We all know how terrible it feels not to have enough sleep. Our brains become fuzzy and don’t function properly, concentration becomes difficult and we start to crave sugary foods to try and get some energy. But the truth is that the real cost of being sleep deprived goes a lot further. And this is far from just being a temporary state of feeling tired and out of sorts.
Consistent sleep deprivation has a far reaching effect on our health
And sleep deprivation has become a major problem around the globe, with as much as 35 percent of the population suffering from it in some western countries.
What’s more, this lack of sleep is making us grow fatter
Recent research has shown that the longer a person sleeps, the smaller their waist and the lower their BMI are likely to be.
According to nutritionist Fleur Borrelli, my co-author on The In-Sync Diet, it’s all down to our biorhythms, which are genetically determined. We are either larks or owls. Most of us are morning people because our ancestors developed a day/night rhythm in order to be able to hunt whilst predatory animals slept. Morning people will produce cortisol in a rhythm – higher in the morning and gradually lowering at night to allow us to sleep. Working later at night, plus exposure to blue light from computers, will make us produce the cortisol that can affect our ability to sleep. Eventually, cells refuse to respond to the constant production of cortisol and become cortisol resistant.
This affects our energy levels and our ability to burn fat
Immunologically, we are also programmed for 12 hours of activity and 12 hours of rest. Cortisol is an activity hormone that gives permission for us to expend energy. At night when we are exposed to dusk, we produce melatonin which makes us feel drowsy. Melatonin is also our repair hormone that is cancer protective, anti-inflammatory and also antioxidative.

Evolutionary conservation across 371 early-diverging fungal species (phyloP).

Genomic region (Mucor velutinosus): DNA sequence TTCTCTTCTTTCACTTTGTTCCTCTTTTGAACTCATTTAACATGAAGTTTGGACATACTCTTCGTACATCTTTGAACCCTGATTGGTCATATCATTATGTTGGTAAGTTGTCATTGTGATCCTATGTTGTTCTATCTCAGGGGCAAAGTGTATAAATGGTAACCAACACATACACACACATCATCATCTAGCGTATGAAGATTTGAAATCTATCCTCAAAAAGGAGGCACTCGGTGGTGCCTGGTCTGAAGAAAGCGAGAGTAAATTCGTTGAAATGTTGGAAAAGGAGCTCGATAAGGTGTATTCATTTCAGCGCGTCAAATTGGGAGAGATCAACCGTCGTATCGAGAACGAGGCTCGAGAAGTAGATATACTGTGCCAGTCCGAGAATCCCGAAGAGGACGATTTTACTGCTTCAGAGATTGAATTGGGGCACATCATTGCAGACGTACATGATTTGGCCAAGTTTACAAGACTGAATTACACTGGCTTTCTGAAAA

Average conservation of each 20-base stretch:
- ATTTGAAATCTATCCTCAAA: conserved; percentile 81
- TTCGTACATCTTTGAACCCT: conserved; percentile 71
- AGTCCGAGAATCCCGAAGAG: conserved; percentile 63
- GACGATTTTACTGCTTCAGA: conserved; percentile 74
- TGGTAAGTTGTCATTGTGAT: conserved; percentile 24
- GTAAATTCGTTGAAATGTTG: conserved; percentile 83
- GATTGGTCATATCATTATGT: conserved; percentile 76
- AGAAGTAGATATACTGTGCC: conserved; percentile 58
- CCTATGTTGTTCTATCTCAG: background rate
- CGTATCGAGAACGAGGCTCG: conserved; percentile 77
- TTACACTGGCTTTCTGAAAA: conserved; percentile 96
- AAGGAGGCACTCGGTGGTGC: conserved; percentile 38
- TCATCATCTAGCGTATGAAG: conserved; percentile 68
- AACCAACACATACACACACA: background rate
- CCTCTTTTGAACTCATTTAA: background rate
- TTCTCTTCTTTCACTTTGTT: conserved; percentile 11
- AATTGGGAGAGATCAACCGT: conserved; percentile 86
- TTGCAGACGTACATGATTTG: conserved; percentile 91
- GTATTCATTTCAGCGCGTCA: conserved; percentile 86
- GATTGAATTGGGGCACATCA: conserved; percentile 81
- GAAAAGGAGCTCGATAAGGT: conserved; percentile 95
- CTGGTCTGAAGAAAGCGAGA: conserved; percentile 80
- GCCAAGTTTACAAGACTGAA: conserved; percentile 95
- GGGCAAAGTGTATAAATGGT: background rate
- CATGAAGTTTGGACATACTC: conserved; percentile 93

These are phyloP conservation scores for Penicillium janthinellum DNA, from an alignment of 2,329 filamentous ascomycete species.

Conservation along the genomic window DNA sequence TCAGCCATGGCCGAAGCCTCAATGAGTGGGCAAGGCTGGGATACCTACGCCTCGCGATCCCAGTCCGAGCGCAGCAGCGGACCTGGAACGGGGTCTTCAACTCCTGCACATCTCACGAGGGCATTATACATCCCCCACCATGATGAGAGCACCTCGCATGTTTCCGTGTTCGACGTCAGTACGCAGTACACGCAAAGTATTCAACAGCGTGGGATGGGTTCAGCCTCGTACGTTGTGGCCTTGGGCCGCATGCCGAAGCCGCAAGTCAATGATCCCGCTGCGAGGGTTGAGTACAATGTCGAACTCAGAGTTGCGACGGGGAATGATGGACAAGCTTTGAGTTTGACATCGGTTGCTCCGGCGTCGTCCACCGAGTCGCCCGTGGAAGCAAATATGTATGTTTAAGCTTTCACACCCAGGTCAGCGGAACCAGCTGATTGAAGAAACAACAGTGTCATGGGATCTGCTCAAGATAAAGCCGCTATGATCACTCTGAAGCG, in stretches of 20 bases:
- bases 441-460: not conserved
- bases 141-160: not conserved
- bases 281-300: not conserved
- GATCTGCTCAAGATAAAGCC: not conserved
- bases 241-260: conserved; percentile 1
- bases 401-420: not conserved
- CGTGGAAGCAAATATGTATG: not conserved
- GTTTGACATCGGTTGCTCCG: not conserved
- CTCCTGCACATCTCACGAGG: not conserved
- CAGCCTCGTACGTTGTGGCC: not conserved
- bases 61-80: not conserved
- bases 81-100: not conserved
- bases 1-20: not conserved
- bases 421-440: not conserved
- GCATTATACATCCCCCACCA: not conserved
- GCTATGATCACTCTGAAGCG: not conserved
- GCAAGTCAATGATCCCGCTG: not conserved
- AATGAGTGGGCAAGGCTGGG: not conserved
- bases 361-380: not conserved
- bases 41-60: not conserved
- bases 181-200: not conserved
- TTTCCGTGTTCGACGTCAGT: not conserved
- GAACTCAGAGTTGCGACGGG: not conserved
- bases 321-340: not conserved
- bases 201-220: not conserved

Night people will produce their cortisol curve later (their natural day begins later) and so, if forced to wake up early in the morning, they may produce adrenaline which can be toxic to the system. Luckily, very few people are genetically ‘owls’. Society expects us to follow a 9-5 rhythm, which can be too early for owl-types and diseases such as fibromyalgia can occur. Fibromyalgia and chronic fatigue are the first signs that biorhythm is disturbed and the immune system is activated.
All disease is related to rhythm, as in biorhythms
All of our organs are in a rhythm that’s regulated by a master clock gene in the brain. This is not about living by the clock, it’s about eating when hungry, drinking when thirsty, resting when tired, and sleeping when melatonin is produced.
Unfortunately, working a night shift is unhealthy
This is because your body still works in the same rhythm but without growth hormones, so no cell regeneration takes place. This type of work makes your chances of getting lung cancer and prostate cancer higher. That is the consequence of messing with biorhythms and shows how crucial they are.
5 ways to get more Zzz’s
- Invest in a good comfortable bed and curtains that make your bedroom dark enough.
- Keep electronic devices away from the bedroom at night. Do not sleep with your phone next to your bed.
- The blue light from electronic devices will keep you awake, so stop using them a couple of hours before bedtime.
- Try and get into a regular bedtime routine and aim to switch off the light at a similar time every night.
- Keep the temperature in your bedroom to 70°F/ 21°C or below.
First of all I apologise for being cross, but I am really fed up of reading how bad for our health it is to sleep badly. I would like to ask EVERYONE (doctors, experts, etc) what a person is expected to do if they (me) have tried everything known to man to sleep better, but still suffer from insomnia. It really isn’t helpful to be constantly told insomnia can cause dementia, heart disease, weight gain, etc. Please try to be sympathetic to those of us who have done all the ‘usual’ things to get a good night’s sleep – cool dark room, no tablets or TV, no caffeine before bed, etc, etc and still sleep poorly. It is very depressing.
I hear you. And you are not alone with your insomnia. However hopefully some of the tips in the article will help? Different things help different people so try and work out what works for you. Also the reason for your insomnia. Is it stress? Too much alcohol? Caffeine? Try cutting these out for a few days and see what happens.